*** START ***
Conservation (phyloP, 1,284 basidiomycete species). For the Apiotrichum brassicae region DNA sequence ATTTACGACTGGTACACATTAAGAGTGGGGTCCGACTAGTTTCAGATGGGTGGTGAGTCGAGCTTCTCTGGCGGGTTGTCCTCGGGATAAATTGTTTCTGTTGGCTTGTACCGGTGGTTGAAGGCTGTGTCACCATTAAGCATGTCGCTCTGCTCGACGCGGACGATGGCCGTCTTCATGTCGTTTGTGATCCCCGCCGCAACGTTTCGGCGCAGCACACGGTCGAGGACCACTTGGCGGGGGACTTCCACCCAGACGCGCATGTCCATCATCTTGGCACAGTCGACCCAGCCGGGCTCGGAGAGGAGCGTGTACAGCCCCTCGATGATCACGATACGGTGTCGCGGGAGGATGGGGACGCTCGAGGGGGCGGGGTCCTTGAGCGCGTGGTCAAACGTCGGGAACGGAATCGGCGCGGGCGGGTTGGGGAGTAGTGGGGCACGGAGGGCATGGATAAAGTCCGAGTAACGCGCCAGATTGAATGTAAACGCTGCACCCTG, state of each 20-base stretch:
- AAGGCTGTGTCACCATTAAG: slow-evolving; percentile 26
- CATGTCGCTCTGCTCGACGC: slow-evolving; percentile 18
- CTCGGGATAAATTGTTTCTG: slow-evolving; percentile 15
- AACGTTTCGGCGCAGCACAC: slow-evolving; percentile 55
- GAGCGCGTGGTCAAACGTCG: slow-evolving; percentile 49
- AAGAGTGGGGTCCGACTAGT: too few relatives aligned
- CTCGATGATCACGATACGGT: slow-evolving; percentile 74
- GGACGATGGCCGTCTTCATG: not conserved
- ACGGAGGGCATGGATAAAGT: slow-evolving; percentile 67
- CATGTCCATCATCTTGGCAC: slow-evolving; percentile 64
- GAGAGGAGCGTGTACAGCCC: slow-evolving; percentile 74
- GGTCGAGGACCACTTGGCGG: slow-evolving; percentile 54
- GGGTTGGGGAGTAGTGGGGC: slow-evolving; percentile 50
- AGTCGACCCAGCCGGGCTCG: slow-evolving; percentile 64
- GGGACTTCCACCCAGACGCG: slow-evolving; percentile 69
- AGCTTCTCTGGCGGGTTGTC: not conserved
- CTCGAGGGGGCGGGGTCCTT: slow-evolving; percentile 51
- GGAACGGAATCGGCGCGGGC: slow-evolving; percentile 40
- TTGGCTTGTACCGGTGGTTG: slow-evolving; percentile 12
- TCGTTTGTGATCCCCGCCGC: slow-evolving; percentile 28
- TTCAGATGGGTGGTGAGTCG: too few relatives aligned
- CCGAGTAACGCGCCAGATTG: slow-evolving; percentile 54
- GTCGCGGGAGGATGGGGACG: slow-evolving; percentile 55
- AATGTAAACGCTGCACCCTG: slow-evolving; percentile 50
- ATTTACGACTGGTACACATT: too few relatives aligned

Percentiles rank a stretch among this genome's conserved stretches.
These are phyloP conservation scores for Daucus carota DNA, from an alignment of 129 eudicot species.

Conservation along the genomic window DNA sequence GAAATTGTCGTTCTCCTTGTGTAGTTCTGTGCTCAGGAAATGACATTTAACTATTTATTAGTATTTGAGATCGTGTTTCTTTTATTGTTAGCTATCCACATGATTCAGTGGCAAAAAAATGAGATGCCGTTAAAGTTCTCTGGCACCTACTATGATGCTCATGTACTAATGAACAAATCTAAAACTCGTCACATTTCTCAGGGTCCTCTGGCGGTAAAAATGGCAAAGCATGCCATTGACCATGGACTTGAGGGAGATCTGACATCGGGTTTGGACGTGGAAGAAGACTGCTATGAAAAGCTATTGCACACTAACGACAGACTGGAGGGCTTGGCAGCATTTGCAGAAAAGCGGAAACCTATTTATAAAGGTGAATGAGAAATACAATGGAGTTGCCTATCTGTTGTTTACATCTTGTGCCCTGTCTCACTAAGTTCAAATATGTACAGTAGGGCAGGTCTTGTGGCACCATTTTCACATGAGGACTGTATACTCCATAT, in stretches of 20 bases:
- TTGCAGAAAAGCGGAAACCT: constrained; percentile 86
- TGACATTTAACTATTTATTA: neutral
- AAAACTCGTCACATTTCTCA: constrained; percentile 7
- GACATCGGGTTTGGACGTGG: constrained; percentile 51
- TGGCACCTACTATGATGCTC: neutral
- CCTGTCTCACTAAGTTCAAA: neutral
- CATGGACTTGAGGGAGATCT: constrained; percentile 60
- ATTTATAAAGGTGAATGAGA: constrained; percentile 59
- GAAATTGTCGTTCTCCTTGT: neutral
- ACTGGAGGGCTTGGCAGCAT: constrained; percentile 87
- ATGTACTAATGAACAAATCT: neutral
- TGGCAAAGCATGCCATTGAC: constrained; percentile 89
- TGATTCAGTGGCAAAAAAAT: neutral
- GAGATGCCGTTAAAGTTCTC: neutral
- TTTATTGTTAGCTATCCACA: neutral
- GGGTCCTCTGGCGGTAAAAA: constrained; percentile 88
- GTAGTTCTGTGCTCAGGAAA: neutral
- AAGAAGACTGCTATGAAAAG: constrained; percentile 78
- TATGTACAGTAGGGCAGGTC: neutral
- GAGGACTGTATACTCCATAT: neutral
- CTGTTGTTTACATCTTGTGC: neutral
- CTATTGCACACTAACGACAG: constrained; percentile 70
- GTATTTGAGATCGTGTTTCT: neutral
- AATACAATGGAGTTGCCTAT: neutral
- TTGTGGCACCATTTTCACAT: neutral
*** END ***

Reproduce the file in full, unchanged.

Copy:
Conservation (phyloP, 1,284 basidiomycete species). For the Apiotrichum brassicae region DNA sequence ATTTACGACTGGTACACATTAAGAGTGGGGTCCGACTAGTTTCAGATGGGTGGTGAGTCGAGCTTCTCTGGCGGGTTGTCCTCGGGATAAATTGTTTCTGTTGGCTTGTACCGGTGGTTGAAGGCTGTGTCACCATTAAGCATGTCGCTCTGCTCGACGCGGACGATGGCCGTCTTCATGTCGTTTGTGATCCCCGCCGCAACGTTTCGGCGCAGCACACGGTCGAGGACCACTTGGCGGGGGACTTCCACCCAGACGCGCATGTCCATCATCTTGGCACAGTCGACCCAGCCGGGCTCGGAGAGGAGCGTGTACAGCCCCTCGATGATCACGATACGGTGTCGCGGGAGGATGGGGACGCTCGAGGGGGCGGGGTCCTTGAGCGCGTGGTCAAACGTCGGGAACGGAATCGGCGCGGGCGGGTTGGGGAGTAGTGGGGCACGGAGGGCATGGATAAAGTCCGAGTAACGCGCCAGATTGAATGTAAACGCTGCACCCTG, state of each 20-base stretch:
- AAGGCTGTGTCACCATTAAG: slow-evolving; percentile 26
- CATGTCGCTCTGCTCGACGC: slow-evolving; percentile 18
- CTCGGGATAAATTGTTTCTG: slow-evolving; percentile 15
- AACGTTTCGGCGCAGCACAC: slow-evolving; percentile 55
- GAGCGCGTGGTCAAACGTCG: slow-evolving; percentile 49
- AAGAGTGGGGTCCGACTAGT: too few relatives aligned
- CTCGATGATCACGATACGGT: slow-evolving; percentile 74
- GGACGATGGCCGTCTTCATG: not conserved
- ACGGAGGGCATGGATAAAGT: slow-evolving; percentile 67
- CATGTCCATCATCTTGGCAC: slow-evolving; percentile 64
- GAGAGGAGCGTGTACAGCCC: slow-evolving; percentile 74
- GGTCGAGGACCACTTGGCGG: slow-evolving; percentile 54
- GGGTTGGGGAGTAGTGGGGC: slow-evolving; percentile 50
- AGTCGACCCAGCCGGGCTCG: slow-evolving; percentile 64
- GGGACTTCCACCCAGACGCG: slow-evolving; percentile 69
- AGCTTCTCTGGCGGGTTGTC: not conserved
- CTCGAGGGGGCGGGGTCCTT: slow-evolving; percentile 51
- GGAACGGAATCGGCGCGGGC: slow-evolving; percentile 40
- TTGGCTTGTACCGGTGGTTG: slow-evolving; percentile 12
- TCGTTTGTGATCCCCGCCGC: slow-evolving; percentile 28
- TTCAGATGGGTGGTGAGTCG: too few relatives aligned
- CCGAGTAACGCGCCAGATTG: slow-evolving; percentile 54
- GTCGCGGGAGGATGGGGACG: slow-evolving; percentile 55
- AATGTAAACGCTGCACCCTG: slow-evolving; percentile 50
- ATTTACGACTGGTACACATT: too few relatives aligned

Percentiles rank a stretch among this genome's conserved stretches.
These are phyloP conservation scores for Daucus carota DNA, from an alignment of 129 eudicot species.

Conservation along the genomic window DNA sequence GAAATTGTCGTTCTCCTTGTGTAGTTCTGTGCTCAGGAAATGACATTTAACTATTTATTAGTATTTGAGATCGTGTTTCTTTTATTGTTAGCTATCCACATGATTCAGTGGCAAAAAAATGAGATGCCGTTAAAGTTCTCTGGCACCTACTATGATGCTCATGTACTAATGAACAAATCTAAAACTCGTCACATTTCTCAGGGTCCTCTGGCGGTAAAAATGGCAAAGCATGCCATTGACCATGGACTTGAGGGAGATCTGACATCGGGTTTGGACGTGGAAGAAGACTGCTATGAAAAGCTATTGCACACTAACGACAGACTGGAGGGCTTGGCAGCATTTGCAGAAAAGCGGAAACCTATTTATAAAGGTGAATGAGAAATACAATGGAGTTGCCTATCTGTTGTTTACATCTTGTGCCCTGTCTCACTAAGTTCAAATATGTACAGTAGGGCAGGTCTTGTGGCACCATTTTCACATGAGGACTGTATACTCCATAT, in stretches of 20 bases:
- TTGCAGAAAAGCGGAAACCT: constrained; percentile 86
- TGACATTTAACTATTTATTA: neutral
- AAAACTCGTCACATTTCTCA: constrained; percentile 7
- GACATCGGGTTTGGACGTGG: constrained; percentile 51
- TGGCACCTACTATGATGCTC: neutral
- CCTGTCTCACTAAGTTCAAA: neutral
- CATGGACTTGAGGGAGATCT: constrained; percentile 60
- ATTTATAAAGGTGAATGAGA: constrained; percentile 59
- GAAATTGTCGTTCTCCTTGT: neutral
- ACTGGAGGGCTTGGCAGCAT: constrained; percentile 87
- ATGTACTAATGAACAAATCT: neutral
- TGGCAAAGCATGCCATTGAC: constrained; percentile 89
- TGATTCAGTGGCAAAAAAAT: neutral
- GAGATGCCGTTAAAGTTCTC: neutral
- TTTATTGTTAGCTATCCACA: neutral
- GGGTCCTCTGGCGGTAAAAA: constrained; percentile 88
- GTAGTTCTGTGCTCAGGAAA: neutral
- AAGAAGACTGCTATGAAAAG: constrained; percentile 78
- TATGTACAGTAGGGCAGGTC: neutral
- GAGGACTGTATACTCCATAT: neutral
- CTGTTGTTTACATCTTGTGC: neutral
- CTATTGCACACTAACGACAG: constrained; percentile 70
- GTATTTGAGATCGTGTTTCT: neutral
- AATACAATGGAGTTGCCTAT: neutral
- TTGTGGCACCATTTTCACAT: neutral